A significant difference is that OKAPI is involved in each transaction between two different modules. As requests pass from module to module, OKAPI takes part as the gatekeeper. From that position, it can determine if the current request is permitted by the tenant. It can also perform other functions, such as monitoring and logging. In a traditional microservices set up, there is not such a gatekeeper.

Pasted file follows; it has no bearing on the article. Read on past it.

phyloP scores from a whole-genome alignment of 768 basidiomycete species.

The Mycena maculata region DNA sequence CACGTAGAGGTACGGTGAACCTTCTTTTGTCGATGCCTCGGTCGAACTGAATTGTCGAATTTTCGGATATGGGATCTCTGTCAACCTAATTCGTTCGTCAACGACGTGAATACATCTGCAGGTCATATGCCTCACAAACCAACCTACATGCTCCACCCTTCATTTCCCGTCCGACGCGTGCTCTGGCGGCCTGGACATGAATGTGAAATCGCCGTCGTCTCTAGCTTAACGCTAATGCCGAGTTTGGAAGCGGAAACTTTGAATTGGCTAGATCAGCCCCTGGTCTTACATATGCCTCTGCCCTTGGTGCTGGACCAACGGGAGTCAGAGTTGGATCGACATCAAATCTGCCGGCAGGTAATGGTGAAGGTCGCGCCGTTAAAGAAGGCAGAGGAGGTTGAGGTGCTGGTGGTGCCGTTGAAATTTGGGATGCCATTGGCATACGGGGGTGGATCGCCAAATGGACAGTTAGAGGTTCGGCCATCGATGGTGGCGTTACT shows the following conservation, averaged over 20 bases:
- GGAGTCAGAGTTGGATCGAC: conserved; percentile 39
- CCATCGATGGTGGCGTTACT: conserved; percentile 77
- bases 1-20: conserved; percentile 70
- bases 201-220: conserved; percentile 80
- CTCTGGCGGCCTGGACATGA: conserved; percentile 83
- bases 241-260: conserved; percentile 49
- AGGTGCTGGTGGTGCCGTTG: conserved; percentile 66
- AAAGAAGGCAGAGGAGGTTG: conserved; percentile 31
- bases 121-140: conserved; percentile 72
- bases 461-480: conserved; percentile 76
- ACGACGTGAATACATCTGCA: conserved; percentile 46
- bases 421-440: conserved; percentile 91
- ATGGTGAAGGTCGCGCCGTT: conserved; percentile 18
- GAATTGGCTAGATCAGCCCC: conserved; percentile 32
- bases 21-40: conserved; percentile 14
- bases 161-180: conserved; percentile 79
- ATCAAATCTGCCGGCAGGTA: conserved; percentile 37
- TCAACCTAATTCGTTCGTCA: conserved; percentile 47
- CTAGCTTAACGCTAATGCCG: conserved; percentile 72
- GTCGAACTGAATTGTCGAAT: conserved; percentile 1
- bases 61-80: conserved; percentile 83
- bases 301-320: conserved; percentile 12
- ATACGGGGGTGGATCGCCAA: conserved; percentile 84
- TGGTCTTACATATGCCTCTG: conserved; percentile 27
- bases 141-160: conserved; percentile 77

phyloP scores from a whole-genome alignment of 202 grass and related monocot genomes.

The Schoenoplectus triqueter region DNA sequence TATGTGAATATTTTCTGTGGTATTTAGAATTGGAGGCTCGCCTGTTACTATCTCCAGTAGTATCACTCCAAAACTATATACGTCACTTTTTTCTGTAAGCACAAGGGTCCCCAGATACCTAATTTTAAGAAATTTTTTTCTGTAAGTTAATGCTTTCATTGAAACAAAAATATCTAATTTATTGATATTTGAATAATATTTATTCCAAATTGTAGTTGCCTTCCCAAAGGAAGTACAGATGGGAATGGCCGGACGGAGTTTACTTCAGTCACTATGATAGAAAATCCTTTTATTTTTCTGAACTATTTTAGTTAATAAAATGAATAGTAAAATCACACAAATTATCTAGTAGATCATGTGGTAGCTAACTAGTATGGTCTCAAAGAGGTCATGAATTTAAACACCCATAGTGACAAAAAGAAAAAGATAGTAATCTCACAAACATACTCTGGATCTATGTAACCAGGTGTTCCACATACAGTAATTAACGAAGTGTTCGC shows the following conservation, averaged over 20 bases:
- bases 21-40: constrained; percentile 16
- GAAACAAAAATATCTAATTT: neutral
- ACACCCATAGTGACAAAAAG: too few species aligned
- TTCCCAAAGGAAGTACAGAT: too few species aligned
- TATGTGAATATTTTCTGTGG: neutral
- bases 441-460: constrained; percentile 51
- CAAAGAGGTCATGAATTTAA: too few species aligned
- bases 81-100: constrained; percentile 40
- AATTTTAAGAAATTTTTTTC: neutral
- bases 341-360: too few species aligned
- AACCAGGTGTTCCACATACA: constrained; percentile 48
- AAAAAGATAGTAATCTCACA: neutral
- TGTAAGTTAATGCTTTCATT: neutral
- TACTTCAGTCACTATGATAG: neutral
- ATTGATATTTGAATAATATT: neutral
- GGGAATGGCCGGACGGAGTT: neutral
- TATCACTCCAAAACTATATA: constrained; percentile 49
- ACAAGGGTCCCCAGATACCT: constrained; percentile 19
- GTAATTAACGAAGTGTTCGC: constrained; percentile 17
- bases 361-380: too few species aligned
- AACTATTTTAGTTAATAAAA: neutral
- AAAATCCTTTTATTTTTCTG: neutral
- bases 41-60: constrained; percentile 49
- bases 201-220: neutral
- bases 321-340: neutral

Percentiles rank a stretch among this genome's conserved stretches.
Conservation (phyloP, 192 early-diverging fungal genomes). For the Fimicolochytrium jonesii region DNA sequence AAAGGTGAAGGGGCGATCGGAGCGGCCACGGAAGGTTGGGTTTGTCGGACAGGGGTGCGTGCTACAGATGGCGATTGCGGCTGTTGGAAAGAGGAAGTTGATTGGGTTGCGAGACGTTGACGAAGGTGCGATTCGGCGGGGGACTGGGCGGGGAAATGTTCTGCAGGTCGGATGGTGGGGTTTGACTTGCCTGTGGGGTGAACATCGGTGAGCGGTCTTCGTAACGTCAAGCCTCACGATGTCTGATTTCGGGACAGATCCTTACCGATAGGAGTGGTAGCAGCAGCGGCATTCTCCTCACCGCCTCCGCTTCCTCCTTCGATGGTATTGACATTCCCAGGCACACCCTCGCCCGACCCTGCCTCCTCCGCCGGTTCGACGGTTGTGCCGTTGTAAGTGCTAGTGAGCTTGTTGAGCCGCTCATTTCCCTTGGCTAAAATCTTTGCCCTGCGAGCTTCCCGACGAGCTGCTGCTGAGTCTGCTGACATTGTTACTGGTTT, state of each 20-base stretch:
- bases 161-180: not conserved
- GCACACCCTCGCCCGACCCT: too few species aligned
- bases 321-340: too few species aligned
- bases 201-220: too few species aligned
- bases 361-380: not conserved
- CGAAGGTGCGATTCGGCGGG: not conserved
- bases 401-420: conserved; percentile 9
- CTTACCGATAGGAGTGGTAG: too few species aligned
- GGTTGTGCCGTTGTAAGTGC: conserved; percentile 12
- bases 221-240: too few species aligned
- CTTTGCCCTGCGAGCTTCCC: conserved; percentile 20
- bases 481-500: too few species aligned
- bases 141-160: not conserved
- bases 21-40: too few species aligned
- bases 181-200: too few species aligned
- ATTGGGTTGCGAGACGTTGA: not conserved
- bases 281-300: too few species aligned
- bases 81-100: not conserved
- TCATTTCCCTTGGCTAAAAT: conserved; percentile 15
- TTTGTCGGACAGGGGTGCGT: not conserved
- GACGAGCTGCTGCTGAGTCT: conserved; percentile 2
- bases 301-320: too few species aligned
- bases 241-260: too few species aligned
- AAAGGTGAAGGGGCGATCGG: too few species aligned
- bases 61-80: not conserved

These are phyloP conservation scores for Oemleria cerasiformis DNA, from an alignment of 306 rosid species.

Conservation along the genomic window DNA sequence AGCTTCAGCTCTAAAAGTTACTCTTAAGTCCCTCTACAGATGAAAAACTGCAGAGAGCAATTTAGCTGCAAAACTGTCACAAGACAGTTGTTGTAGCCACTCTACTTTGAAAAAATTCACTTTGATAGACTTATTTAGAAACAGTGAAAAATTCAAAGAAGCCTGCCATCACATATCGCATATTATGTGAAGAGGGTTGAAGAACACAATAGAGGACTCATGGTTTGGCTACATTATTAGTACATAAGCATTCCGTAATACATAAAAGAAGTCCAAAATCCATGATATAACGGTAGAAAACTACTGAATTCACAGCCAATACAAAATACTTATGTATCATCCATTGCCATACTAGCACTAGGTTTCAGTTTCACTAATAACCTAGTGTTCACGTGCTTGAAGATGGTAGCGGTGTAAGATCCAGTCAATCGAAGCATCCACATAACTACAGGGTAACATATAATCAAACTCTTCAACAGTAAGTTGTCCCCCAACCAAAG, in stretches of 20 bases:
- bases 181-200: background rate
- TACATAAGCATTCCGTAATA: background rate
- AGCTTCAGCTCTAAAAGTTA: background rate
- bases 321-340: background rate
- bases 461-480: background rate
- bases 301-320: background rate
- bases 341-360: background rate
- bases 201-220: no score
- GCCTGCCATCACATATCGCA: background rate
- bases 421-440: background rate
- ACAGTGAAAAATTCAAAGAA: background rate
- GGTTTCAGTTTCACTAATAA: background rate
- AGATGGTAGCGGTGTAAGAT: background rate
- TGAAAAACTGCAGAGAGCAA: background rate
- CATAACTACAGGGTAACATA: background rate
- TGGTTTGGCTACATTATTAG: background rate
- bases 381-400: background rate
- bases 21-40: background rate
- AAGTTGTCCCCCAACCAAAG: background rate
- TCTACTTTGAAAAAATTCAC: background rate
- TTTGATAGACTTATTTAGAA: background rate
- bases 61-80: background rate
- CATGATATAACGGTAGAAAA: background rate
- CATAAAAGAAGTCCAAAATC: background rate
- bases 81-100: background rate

The use of a shared storage service is also another way OKAPI differs from traditional microservices. In traditional microservices, each service owns its storage. With FOLIO we need a way to secure data and ensure the data is shareable (using common models, for instance).
Question from the July 27th Developer’s Forum.